The ES.3 delivers sustained speeds of 175 MB/s, an average latency of 4.16ms, and 128MB of cache. T10-compliant Seagate PowerChoice technology enables users to tailor systems for optimal performance and power usage.
The ES.3 implements ramp load technology and a humidity sensor to maximize system availability, enhanced error correction, super-parity, and end-to-end SAS-based data integrity.
The average operating power for the 4TB SATA model we are testing today weighs in at 11.27W. The ES.3 sports an AFR (Annualized Failure Rate) of 0.63%, an MTBF of 1.4 million hours and a five year warranty. The Nonrecoverable Read Errors per Bits Read is rated at one sector per 10E15.
Constellation ES.3 Internals
The Seagate Enterprise Capacity Constellation ES.3 comes in a standard 3.5" form factor. The components face into the body of the drive to facilitate heat transfer into the case, which acts as a large heat sink.
Removing the PCB reveals a foam padding, drive controller and drive motor controller components. We can observe the two metal squares on the bottom of the HDD case that transfer the heat from the thermal pads into the case of the HDD.
The Winbond chip is a 128MB DDR2 component for caching, a Smooth chip to control the drive motor, and a LSI drive controller.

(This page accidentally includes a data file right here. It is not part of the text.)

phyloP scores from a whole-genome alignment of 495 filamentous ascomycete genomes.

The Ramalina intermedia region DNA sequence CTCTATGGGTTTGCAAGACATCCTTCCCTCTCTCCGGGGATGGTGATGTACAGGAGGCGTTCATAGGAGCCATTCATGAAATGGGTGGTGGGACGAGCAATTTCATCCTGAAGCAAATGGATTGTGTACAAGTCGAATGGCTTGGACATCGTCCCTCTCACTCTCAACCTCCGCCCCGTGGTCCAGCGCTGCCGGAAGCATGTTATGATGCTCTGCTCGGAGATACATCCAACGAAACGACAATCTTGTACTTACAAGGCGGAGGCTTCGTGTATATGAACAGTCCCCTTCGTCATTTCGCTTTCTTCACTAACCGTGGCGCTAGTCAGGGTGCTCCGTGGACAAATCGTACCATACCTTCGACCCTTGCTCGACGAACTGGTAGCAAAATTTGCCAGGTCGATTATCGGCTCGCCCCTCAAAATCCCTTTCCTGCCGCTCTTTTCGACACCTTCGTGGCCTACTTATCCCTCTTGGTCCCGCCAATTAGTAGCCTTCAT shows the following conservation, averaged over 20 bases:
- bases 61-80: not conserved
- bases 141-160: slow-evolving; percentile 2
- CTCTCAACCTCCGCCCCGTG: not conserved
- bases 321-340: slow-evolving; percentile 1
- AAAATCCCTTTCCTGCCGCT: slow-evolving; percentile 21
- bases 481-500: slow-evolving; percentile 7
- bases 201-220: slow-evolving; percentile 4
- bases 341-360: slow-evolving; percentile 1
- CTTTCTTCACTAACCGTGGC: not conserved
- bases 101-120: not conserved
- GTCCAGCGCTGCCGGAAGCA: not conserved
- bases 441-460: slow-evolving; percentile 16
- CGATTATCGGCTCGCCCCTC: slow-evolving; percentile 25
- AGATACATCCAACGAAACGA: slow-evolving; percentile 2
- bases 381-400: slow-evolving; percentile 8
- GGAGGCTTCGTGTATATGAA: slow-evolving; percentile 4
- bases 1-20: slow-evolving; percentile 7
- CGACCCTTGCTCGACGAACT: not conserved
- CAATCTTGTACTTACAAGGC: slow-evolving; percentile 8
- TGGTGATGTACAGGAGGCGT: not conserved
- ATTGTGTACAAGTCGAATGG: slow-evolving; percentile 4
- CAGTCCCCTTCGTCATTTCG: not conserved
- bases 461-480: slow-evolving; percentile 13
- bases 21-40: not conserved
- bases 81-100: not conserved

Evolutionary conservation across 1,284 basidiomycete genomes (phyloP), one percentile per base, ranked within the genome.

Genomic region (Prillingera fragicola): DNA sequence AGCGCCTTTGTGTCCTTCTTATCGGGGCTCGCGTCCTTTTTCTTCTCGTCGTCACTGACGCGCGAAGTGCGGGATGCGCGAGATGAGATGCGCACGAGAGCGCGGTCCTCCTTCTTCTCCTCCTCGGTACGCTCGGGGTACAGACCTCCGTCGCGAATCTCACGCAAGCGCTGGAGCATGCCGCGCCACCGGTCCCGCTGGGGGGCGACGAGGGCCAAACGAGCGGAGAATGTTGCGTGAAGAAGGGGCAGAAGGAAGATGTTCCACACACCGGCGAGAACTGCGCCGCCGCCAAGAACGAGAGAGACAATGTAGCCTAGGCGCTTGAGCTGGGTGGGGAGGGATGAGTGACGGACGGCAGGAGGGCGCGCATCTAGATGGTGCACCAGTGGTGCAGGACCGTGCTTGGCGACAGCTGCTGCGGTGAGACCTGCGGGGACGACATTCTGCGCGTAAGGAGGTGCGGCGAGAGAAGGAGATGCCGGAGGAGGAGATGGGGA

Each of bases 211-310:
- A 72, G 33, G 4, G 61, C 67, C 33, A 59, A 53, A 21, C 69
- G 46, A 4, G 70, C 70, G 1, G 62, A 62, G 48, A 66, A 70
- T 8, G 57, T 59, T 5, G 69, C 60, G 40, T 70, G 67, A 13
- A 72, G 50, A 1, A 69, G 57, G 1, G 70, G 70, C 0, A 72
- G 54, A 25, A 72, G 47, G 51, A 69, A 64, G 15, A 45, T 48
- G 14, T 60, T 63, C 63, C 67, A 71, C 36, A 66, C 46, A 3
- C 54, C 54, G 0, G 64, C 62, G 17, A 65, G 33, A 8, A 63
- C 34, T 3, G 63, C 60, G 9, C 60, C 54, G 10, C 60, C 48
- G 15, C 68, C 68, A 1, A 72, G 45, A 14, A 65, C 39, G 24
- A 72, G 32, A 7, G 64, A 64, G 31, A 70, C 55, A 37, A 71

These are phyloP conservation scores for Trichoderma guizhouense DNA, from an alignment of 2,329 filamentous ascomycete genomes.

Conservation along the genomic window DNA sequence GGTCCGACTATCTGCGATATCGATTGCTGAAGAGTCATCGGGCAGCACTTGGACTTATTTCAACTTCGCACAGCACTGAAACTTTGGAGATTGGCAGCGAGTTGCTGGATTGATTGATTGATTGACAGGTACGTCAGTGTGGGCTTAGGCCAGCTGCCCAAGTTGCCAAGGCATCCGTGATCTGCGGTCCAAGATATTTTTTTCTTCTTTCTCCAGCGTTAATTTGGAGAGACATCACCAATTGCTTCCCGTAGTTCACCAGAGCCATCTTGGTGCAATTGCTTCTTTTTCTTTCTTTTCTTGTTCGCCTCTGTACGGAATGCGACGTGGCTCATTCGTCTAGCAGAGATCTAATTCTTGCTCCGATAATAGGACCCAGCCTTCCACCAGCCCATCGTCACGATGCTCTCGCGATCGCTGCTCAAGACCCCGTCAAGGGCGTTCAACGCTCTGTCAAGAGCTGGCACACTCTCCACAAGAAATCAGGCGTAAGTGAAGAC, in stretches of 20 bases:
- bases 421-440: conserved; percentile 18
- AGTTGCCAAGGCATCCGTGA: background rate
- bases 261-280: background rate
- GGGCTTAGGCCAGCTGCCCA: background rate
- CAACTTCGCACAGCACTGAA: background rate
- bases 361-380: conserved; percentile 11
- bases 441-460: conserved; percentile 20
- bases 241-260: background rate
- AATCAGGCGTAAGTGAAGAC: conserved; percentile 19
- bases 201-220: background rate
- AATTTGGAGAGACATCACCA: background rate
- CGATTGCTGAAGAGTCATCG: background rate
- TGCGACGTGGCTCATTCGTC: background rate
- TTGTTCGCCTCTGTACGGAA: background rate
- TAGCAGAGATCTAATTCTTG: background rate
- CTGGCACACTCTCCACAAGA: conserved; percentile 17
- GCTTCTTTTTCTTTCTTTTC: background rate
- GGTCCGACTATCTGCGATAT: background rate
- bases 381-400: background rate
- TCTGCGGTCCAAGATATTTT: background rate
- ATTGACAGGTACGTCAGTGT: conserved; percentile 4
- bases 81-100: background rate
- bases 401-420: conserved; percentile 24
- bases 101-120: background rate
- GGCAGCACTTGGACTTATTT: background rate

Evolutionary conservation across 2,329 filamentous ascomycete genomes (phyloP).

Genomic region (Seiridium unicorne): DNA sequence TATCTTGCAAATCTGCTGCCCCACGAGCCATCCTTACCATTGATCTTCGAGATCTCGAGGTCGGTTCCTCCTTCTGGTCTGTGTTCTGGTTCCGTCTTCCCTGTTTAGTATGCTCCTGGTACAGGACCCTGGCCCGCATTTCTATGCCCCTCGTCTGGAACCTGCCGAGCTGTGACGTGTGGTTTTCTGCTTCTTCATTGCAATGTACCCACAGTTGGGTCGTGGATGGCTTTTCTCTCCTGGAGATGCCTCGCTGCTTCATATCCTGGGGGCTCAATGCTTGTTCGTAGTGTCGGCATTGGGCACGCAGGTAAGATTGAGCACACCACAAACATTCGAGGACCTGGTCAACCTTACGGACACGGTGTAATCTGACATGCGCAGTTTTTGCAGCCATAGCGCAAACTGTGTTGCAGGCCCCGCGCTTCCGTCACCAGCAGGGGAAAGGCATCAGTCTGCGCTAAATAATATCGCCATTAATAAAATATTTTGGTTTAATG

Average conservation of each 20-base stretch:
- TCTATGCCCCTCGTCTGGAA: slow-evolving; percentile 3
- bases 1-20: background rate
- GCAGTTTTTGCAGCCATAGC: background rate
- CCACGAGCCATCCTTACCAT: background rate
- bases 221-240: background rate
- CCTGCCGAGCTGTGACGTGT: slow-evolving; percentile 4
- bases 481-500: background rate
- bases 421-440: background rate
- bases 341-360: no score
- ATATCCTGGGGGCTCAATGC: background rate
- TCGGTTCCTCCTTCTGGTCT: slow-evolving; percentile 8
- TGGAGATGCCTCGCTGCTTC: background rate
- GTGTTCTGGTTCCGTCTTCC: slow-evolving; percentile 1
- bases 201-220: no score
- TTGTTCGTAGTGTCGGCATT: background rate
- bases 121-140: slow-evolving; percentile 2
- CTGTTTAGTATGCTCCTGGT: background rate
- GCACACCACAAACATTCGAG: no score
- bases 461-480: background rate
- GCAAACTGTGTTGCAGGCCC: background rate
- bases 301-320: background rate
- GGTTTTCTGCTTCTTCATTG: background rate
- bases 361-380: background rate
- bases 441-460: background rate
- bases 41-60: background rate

The Constellation ES.3 features a standard 6Gb/s SATA port.
Test System and Methodology
We utilize a new approach to HDD and SSD storage testing for our Enterprise Test Bench, designed specifically to target long-term performance with a high level of granularity.
Many testing methods record peak and average measurements during the test period. These average values give a basic understanding of performance, but fall short in providing the clearest view possible of I/O QoS (Quality of Service).
'Average' results do little to indicate the performance variability experienced during actual deployment. The degree of variability is especially pertinent, as many applications can hang or lag as they wait for I/O requests to complete. This testing methodology illustrates performance variability, and includes average measurements, during the measurement window.
While under load, all storage solutions deliver variable levels of performance. While this fluctuation is normal, the degree of variability is what separates enterprise storage solutions from typical client-side hardware. Providing ongoing measurements from our workloads with one-second reporting intervals illustrates product differentiation in relation to I/O QOS. Scatter charts give readers a basic understanding of I/O latency distribution without directly observing numerous graphs.
Consistent latency is the goal of every storage solution, and measurements such as Maximum Latency only illuminate the single longest I/O received during testing. This can be misleading, as a single 'outlying I/O' can skew the view of an otherwise superb solution. Standard Deviation measurements consider latency distribution, but do not always effectively illustrate I/O distribution with enough granularity to provide a clear picture of system performance. We use histograms to illuminate the latency of every single I/O issued during our test runs.